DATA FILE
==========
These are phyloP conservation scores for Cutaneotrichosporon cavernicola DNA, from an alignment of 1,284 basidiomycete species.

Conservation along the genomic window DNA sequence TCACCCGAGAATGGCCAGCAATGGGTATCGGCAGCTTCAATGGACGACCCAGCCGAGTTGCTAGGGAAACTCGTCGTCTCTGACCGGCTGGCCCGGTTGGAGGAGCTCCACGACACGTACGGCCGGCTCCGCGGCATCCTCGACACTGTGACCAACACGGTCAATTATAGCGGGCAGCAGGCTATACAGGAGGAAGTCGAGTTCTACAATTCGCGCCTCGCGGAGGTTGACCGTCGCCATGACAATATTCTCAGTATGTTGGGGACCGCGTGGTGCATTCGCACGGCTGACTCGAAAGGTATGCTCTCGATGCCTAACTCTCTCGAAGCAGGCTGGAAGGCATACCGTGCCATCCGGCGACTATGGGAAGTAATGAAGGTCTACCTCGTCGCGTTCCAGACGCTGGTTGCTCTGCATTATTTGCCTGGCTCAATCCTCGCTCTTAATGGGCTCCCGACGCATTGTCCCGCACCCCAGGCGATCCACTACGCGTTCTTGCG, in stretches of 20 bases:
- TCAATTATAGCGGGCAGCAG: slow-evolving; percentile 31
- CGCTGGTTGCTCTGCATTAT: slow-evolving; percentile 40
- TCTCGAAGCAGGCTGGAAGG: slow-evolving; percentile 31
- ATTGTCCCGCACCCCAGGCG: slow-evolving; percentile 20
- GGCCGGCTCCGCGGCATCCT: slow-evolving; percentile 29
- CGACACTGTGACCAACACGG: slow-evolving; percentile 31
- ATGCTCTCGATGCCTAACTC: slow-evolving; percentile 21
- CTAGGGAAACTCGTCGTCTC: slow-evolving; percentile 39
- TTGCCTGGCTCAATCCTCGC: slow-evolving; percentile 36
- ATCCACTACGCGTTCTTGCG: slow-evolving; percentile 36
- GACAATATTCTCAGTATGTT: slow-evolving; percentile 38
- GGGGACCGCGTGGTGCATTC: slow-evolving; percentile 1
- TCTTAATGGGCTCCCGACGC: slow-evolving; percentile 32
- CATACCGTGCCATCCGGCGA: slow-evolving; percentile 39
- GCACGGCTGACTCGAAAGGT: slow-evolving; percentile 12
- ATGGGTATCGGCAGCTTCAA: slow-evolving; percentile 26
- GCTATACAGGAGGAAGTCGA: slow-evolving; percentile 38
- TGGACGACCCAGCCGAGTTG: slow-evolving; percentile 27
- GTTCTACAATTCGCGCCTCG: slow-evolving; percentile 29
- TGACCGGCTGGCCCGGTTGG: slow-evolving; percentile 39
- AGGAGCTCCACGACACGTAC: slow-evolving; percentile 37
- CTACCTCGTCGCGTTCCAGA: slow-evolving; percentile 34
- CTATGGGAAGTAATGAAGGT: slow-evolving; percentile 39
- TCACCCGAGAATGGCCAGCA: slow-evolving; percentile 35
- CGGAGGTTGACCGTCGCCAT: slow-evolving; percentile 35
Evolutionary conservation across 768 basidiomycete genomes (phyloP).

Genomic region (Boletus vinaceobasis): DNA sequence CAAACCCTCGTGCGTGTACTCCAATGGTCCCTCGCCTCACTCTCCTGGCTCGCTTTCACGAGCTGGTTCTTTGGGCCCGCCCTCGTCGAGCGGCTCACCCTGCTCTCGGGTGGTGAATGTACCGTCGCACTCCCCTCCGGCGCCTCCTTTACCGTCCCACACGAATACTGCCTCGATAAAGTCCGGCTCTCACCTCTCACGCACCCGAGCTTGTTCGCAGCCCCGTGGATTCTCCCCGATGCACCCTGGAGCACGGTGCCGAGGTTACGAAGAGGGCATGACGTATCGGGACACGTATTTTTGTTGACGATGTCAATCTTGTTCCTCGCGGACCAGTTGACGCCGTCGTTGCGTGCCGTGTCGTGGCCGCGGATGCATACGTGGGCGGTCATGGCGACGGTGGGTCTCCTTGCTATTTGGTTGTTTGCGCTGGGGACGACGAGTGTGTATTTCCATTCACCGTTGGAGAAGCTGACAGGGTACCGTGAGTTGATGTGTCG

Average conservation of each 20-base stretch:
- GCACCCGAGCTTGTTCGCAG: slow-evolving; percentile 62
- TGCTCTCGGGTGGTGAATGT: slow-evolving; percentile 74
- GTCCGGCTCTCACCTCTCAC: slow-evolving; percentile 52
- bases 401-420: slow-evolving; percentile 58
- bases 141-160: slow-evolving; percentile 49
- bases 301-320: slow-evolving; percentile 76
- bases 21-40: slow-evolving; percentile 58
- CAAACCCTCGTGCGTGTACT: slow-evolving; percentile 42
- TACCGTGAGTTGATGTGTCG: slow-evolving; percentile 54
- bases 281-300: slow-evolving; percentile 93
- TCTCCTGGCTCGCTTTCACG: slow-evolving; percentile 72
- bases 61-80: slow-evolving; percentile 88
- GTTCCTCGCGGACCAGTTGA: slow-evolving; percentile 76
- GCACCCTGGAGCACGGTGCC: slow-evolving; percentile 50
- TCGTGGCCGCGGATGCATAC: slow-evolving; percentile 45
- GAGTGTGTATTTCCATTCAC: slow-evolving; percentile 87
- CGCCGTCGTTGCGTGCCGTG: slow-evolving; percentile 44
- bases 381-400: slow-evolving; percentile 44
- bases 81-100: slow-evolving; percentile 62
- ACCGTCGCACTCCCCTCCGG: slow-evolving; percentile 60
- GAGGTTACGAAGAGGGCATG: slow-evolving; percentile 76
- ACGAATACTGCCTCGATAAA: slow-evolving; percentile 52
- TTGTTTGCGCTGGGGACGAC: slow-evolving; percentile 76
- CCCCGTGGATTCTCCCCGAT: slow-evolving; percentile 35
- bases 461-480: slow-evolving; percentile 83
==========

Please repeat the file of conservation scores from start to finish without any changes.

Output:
These are phyloP conservation scores for Cutaneotrichosporon cavernicola DNA, from an alignment of 1,284 basidiomycete species.

Conservation along the genomic window DNA sequence TCACCCGAGAATGGCCAGCAATGGGTATCGGCAGCTTCAATGGACGACCCAGCCGAGTTGCTAGGGAAACTCGTCGTCTCTGACCGGCTGGCCCGGTTGGAGGAGCTCCACGACACGTACGGCCGGCTCCGCGGCATCCTCGACACTGTGACCAACACGGTCAATTATAGCGGGCAGCAGGCTATACAGGAGGAAGTCGAGTTCTACAATTCGCGCCTCGCGGAGGTTGACCGTCGCCATGACAATATTCTCAGTATGTTGGGGACCGCGTGGTGCATTCGCACGGCTGACTCGAAAGGTATGCTCTCGATGCCTAACTCTCTCGAAGCAGGCTGGAAGGCATACCGTGCCATCCGGCGACTATGGGAAGTAATGAAGGTCTACCTCGTCGCGTTCCAGACGCTGGTTGCTCTGCATTATTTGCCTGGCTCAATCCTCGCTCTTAATGGGCTCCCGACGCATTGTCCCGCACCCCAGGCGATCCACTACGCGTTCTTGCG, in stretches of 20 bases:
- TCAATTATAGCGGGCAGCAG: slow-evolving; percentile 31
- CGCTGGTTGCTCTGCATTAT: slow-evolving; percentile 40
- TCTCGAAGCAGGCTGGAAGG: slow-evolving; percentile 31
- ATTGTCCCGCACCCCAGGCG: slow-evolving; percentile 20
- GGCCGGCTCCGCGGCATCCT: slow-evolving; percentile 29
- CGACACTGTGACCAACACGG: slow-evolving; percentile 31
- ATGCTCTCGATGCCTAACTC: slow-evolving; percentile 21
- CTAGGGAAACTCGTCGTCTC: slow-evolving; percentile 39
- TTGCCTGGCTCAATCCTCGC: slow-evolving; percentile 36
- ATCCACTACGCGTTCTTGCG: slow-evolving; percentile 36
- GACAATATTCTCAGTATGTT: slow-evolving; percentile 38
- GGGGACCGCGTGGTGCATTC: slow-evolving; percentile 1
- TCTTAATGGGCTCCCGACGC: slow-evolving; percentile 32
- CATACCGTGCCATCCGGCGA: slow-evolving; percentile 39
- GCACGGCTGACTCGAAAGGT: slow-evolving; percentile 12
- ATGGGTATCGGCAGCTTCAA: slow-evolving; percentile 26
- GCTATACAGGAGGAAGTCGA: slow-evolving; percentile 38
- TGGACGACCCAGCCGAGTTG: slow-evolving; percentile 27
- GTTCTACAATTCGCGCCTCG: slow-evolving; percentile 29
- TGACCGGCTGGCCCGGTTGG: slow-evolving; percentile 39
- AGGAGCTCCACGACACGTAC: slow-evolving; percentile 37
- CTACCTCGTCGCGTTCCAGA: slow-evolving; percentile 34
- CTATGGGAAGTAATGAAGGT: slow-evolving; percentile 39
- TCACCCGAGAATGGCCAGCA: slow-evolving; percentile 35
- CGGAGGTTGACCGTCGCCAT: slow-evolving; percentile 35
Evolutionary conservation across 768 basidiomycete genomes (phyloP).

Genomic region (Boletus vinaceobasis): DNA sequence CAAACCCTCGTGCGTGTACTCCAATGGTCCCTCGCCTCACTCTCCTGGCTCGCTTTCACGAGCTGGTTCTTTGGGCCCGCCCTCGTCGAGCGGCTCACCCTGCTCTCGGGTGGTGAATGTACCGTCGCACTCCCCTCCGGCGCCTCCTTTACCGTCCCACACGAATACTGCCTCGATAAAGTCCGGCTCTCACCTCTCACGCACCCGAGCTTGTTCGCAGCCCCGTGGATTCTCCCCGATGCACCCTGGAGCACGGTGCCGAGGTTACGAAGAGGGCATGACGTATCGGGACACGTATTTTTGTTGACGATGTCAATCTTGTTCCTCGCGGACCAGTTGACGCCGTCGTTGCGTGCCGTGTCGTGGCCGCGGATGCATACGTGGGCGGTCATGGCGACGGTGGGTCTCCTTGCTATTTGGTTGTTTGCGCTGGGGACGACGAGTGTGTATTTCCATTCACCGTTGGAGAAGCTGACAGGGTACCGTGAGTTGATGTGTCG

Average conservation of each 20-base stretch:
- GCACCCGAGCTTGTTCGCAG: slow-evolving; percentile 62
- TGCTCTCGGGTGGTGAATGT: slow-evolving; percentile 74
- GTCCGGCTCTCACCTCTCAC: slow-evolving; percentile 52
- bases 401-420: slow-evolving; percentile 58
- bases 141-160: slow-evolving; percentile 49
- bases 301-320: slow-evolving; percentile 76
- bases 21-40: slow-evolving; percentile 58
- CAAACCCTCGTGCGTGTACT: slow-evolving; percentile 42
- TACCGTGAGTTGATGTGTCG: slow-evolving; percentile 54
- bases 281-300: slow-evolving; percentile 93
- TCTCCTGGCTCGCTTTCACG: slow-evolving; percentile 72
- bases 61-80: slow-evolving; percentile 88
- GTTCCTCGCGGACCAGTTGA: slow-evolving; percentile 76
- GCACCCTGGAGCACGGTGCC: slow-evolving; percentile 50
- TCGTGGCCGCGGATGCATAC: slow-evolving; percentile 45
- GAGTGTGTATTTCCATTCAC: slow-evolving; percentile 87
- CGCCGTCGTTGCGTGCCGTG: slow-evolving; percentile 44
- bases 381-400: slow-evolving; percentile 44
- bases 81-100: slow-evolving; percentile 62
- ACCGTCGCACTCCCCTCCGG: slow-evolving; percentile 60
- GAGGTTACGAAGAGGGCATG: slow-evolving; percentile 76
- ACGAATACTGCCTCGATAAA: slow-evolving; percentile 52
- TTGTTTGCGCTGGGGACGAC: slow-evolving; percentile 76
- CCCCGTGGATTCTCCCCGAT: slow-evolving; percentile 35
- bases 461-480: slow-evolving; percentile 83